Roche Nimblegen and Biogemma to Develop Sequence Capture Technology for High-Throughput Sequencing of Crop Genomes
News Jan 13, 2009
Roche NimbleGen and Biogemma entered into a research agreement which will apply Roche NimbleGen’s array-based Sequence Capture complexity reduction technology to provide targeted re-sequencing of crop plant genomes.
The goal of this partnership is to develop new technologies that enable large-scale genomic marker discovery in plants, which will facilitate marker-assisted breeding programs to select the crops with desirable traits that will benefit human lives.
The collaboration will target highly polyploidy plant genomes including wheat and rapeseed (canola). These large polyploid genomes, necessitate complexity reduction for single nucleotide polymorphism (SNP) discovery to target or capture the unique DNA sequences associated with genes of high utility to crop breeders from the majority of insignificant, repetitive DNA sequences present in the genome.
Biogemma plans to power their proprietary sequences with NimbleGen technology to accelerate discoveries for the molecular breeding programs of their shareholders. This co-development leverages recent optimizations of Roche NimbleGen’s core Sequence Capture technology for the Genome Sequencer FLX Titanium series sequencing platform from 454 Life Sciences.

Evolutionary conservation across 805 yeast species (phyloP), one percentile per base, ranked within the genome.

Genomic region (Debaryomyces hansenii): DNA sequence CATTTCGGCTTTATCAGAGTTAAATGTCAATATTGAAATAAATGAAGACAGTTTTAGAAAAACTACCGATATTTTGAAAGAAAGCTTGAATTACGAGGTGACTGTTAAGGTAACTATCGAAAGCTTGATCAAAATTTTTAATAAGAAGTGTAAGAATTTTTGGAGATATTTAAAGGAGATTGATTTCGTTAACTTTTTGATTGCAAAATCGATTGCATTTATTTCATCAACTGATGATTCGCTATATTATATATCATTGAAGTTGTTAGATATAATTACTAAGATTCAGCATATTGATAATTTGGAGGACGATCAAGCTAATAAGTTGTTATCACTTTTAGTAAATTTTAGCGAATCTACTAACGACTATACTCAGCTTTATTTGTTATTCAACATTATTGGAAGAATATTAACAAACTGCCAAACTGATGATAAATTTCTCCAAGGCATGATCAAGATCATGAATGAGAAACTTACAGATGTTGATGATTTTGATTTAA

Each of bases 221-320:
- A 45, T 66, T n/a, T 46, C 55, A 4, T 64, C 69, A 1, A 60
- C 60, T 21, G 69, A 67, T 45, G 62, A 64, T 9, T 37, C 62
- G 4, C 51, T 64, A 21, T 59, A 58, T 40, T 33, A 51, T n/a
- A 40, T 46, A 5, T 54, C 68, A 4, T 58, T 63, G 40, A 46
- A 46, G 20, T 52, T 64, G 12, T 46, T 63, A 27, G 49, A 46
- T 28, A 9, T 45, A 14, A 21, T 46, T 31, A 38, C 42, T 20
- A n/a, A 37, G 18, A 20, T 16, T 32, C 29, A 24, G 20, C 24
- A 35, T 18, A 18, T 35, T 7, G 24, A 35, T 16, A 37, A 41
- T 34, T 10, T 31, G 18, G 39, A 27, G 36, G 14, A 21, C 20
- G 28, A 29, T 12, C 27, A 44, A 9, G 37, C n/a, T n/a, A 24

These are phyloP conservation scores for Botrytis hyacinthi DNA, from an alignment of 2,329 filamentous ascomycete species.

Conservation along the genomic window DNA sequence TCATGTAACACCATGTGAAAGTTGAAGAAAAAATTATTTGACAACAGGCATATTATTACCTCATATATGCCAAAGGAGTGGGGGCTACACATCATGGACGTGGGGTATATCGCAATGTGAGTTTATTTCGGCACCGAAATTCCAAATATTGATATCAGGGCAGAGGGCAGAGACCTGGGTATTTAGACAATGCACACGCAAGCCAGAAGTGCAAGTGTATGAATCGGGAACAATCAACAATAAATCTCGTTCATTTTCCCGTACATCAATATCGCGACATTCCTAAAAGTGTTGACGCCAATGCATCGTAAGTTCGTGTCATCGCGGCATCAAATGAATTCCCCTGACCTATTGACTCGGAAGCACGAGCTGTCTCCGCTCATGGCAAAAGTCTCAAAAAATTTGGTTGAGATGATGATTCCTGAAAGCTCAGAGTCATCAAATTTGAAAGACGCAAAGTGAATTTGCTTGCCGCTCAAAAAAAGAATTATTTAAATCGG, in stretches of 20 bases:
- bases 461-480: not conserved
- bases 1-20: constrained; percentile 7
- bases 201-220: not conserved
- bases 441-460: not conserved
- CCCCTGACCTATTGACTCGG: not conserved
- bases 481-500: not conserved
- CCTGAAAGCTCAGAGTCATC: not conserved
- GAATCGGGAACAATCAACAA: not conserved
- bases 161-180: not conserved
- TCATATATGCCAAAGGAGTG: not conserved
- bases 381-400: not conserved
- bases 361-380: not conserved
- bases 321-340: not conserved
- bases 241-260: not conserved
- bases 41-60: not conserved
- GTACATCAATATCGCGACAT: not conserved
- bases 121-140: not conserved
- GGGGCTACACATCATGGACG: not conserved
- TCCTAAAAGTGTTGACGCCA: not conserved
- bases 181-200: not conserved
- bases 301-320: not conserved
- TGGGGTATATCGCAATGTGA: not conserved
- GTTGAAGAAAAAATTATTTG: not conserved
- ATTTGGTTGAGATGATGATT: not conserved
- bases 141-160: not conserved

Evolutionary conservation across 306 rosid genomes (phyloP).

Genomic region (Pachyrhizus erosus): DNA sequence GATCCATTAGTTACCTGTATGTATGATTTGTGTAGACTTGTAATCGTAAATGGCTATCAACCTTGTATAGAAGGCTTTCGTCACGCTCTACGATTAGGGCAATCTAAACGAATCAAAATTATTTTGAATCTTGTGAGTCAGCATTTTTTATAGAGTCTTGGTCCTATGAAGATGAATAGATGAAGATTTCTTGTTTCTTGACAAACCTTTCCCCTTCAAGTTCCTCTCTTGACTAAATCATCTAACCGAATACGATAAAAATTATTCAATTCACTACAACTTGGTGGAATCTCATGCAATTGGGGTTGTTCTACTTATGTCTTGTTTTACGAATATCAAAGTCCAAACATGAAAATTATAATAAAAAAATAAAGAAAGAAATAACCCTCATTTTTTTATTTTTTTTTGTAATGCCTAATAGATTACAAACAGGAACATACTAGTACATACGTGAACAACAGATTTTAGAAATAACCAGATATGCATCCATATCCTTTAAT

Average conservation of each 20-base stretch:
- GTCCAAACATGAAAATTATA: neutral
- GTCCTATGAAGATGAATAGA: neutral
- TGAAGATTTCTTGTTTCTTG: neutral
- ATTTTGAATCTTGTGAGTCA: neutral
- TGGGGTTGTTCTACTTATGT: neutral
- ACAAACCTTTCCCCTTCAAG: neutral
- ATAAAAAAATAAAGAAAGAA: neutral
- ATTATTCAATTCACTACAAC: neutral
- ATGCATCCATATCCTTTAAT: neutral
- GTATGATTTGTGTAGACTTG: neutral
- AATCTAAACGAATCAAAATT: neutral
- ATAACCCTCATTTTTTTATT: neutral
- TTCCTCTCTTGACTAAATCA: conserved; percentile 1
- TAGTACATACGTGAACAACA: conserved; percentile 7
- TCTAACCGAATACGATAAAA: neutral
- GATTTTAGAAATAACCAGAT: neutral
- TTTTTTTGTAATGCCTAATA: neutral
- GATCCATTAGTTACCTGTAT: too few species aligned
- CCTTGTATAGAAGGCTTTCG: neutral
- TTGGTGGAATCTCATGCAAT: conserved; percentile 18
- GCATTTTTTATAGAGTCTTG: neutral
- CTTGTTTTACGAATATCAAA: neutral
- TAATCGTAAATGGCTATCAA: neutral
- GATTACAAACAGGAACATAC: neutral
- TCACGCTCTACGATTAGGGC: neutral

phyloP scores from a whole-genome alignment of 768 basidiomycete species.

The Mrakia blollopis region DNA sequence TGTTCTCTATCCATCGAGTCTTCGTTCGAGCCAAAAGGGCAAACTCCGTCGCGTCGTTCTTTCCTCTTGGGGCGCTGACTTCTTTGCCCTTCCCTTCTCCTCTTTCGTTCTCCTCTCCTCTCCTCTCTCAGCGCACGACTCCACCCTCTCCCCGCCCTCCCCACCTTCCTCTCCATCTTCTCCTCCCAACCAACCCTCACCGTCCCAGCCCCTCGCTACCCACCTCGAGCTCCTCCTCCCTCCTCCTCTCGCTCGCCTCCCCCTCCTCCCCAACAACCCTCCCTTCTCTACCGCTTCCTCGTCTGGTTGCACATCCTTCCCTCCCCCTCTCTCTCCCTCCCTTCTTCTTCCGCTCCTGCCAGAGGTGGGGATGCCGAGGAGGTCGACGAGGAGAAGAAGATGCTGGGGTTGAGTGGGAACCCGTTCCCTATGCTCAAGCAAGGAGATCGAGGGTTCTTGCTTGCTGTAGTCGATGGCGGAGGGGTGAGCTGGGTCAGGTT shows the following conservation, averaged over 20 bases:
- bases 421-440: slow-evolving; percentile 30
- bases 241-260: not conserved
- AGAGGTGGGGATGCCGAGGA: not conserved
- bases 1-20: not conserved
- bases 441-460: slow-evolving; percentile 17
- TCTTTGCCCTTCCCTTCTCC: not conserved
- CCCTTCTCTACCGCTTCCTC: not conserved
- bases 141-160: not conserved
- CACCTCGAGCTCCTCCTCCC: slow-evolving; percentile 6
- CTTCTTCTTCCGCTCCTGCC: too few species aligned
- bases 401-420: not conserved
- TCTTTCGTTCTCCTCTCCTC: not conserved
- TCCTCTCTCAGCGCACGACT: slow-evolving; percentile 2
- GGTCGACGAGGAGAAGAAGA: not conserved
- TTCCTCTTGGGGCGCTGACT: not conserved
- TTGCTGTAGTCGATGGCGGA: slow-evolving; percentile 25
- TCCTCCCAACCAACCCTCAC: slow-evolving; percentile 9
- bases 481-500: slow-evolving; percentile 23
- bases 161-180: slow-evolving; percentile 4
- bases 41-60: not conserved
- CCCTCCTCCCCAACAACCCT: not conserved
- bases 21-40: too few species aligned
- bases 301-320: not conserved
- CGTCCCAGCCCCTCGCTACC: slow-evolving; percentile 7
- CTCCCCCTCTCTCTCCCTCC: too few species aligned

According to Gerd Maass, CEO of Roche NimbleGen, “Roche NimbleGen is extremely pleased to partner with Biogemma on the application of Sequence Capture, a revolutionary technology that can target only the DNA sequences of interest to reduce time and cost. This collaboration will expand the understanding of plant genome structure and aid in the research and development of advanced agricultural species to improve food safety, increase productivity, and help improve the quality of life worldwide.”
In treating inflammatory bowel disease (IBD), physicians can have a hard time telling which newly diagnosed patients have a high risk of severe inflammation or what therapies will be most effective. Now researchers report finding an epigenetic signature in patient cells that appears to predict inflammation risk in a serious type of IBD called Crohn’s disease.